Yet, it is these Munster packs that have provided both the province and Ireland with the platform to record some of Irish rugby’s most memorable victories. They are used to the doubters and the knockers and have proven them wrong on so many occasions. Let’s not also forget that both Leinster and Ulster are setting the pace at the top of the Celtic League once again this season. Consider also the consistently high level of performance that Brian O’Driscoll and his team have delivered over recent seasons, especially in the most recent autumn internationals. Given all that, the provinces’ less than successful European weekend can be written off as a blip, irrelevant to both the mindset and the confidence levels of this current Irish squad.
Ireland have been installed as favourites for the championship this year, but taking on Wales at the Millennium Stadium this weekend is no easy task by any stretch of the imagination. The Welsh rediscovered some of their blistering form of 2005 for large periods of last year’s autumn internationals. Wingers Shane Williams and Mark Jones, who typify the Welsh ambition to play open, running rugby, are out through injury. But Wales will still undoubtedly stick to their all-out-attack philosophy that has proved most successful in recent seasons. The Welsh regions are more competitive than ever this year with the impressive Llanelli Scarlets progressing to the quarter-finals of the Heineken Cup unbeaten. With two confident sides meeting in a packed Millennium Stadium we could get fireworks on the opening weekend. And who knows what the French will bring to the party when they take on Italy at Rome this Saturday?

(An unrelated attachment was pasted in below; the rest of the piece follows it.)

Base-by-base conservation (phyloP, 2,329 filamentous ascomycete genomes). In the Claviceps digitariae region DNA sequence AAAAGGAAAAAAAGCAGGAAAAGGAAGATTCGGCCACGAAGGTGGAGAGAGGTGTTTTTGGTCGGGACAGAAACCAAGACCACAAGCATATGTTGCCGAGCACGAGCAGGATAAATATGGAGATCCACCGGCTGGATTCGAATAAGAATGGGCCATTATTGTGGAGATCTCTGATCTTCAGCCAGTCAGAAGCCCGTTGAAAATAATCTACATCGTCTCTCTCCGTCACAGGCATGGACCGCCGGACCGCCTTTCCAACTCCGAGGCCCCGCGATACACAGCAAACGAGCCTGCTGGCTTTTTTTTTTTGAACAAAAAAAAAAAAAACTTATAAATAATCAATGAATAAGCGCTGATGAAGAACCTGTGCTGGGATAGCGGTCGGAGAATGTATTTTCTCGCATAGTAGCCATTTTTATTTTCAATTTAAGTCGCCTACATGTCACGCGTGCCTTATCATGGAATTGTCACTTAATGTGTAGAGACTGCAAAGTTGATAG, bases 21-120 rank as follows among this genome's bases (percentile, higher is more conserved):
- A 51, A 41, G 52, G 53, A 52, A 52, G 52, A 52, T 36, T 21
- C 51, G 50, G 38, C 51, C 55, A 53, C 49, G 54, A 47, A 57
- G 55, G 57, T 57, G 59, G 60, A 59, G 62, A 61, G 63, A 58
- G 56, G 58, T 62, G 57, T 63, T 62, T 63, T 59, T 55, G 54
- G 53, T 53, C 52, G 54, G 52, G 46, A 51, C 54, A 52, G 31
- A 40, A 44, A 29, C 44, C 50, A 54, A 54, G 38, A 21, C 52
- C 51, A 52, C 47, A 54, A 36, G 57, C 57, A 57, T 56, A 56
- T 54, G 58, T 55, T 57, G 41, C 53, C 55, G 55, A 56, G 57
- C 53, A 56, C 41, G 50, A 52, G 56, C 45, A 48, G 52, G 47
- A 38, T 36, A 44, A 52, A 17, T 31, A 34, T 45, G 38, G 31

I’M HOPING FOR MORE GAME TIME IN LONDON
HERE AT Harlequins we failed to progress to the last eight of the European Challenge Cup even though we managed to secure a bonus point victory against Connacht at the Stoop. Other results across the groups didn’t go our way so we lost out due to our inferior try count. It was of course our two defeats to Bath earlier in the group stage that hurt us the most. We rectified one of those defeats by overcoming the West Country men in the Premiership early this month and last Saturday saw us do battle again for the fourth time in nine weeks, also in the Premiership. The Rec is a hard place to go and win, and unfortunately it proved so again on Saturday as the home side stormed into a 24-6 half-time lead and held on to win 31-23.
Unfortunately I haven’t been getting much game time at the moment. There is tough competition for places in the backline at present and the lads are playing well. It’s a frustrating position to be in but it is the same for anyone left out of the starting 15 or match day 22. There are 35 or so in the squad so there will always be lads unhappy that they aren’t playing. I think it’s fair to say that everyone experiences frustration and disappointment at some stage during their sporting life, whether through injury, loss of form or just someone else making the most of a chance. It’s an occupational hazard I suppose! We all believe we are good enough and the best in our position but such is the nature of sport. You just got to keep your head down and keep plugging away, confident that when your chance comes around again you’ll take it. You just hope that that chance will come sooner rather than later.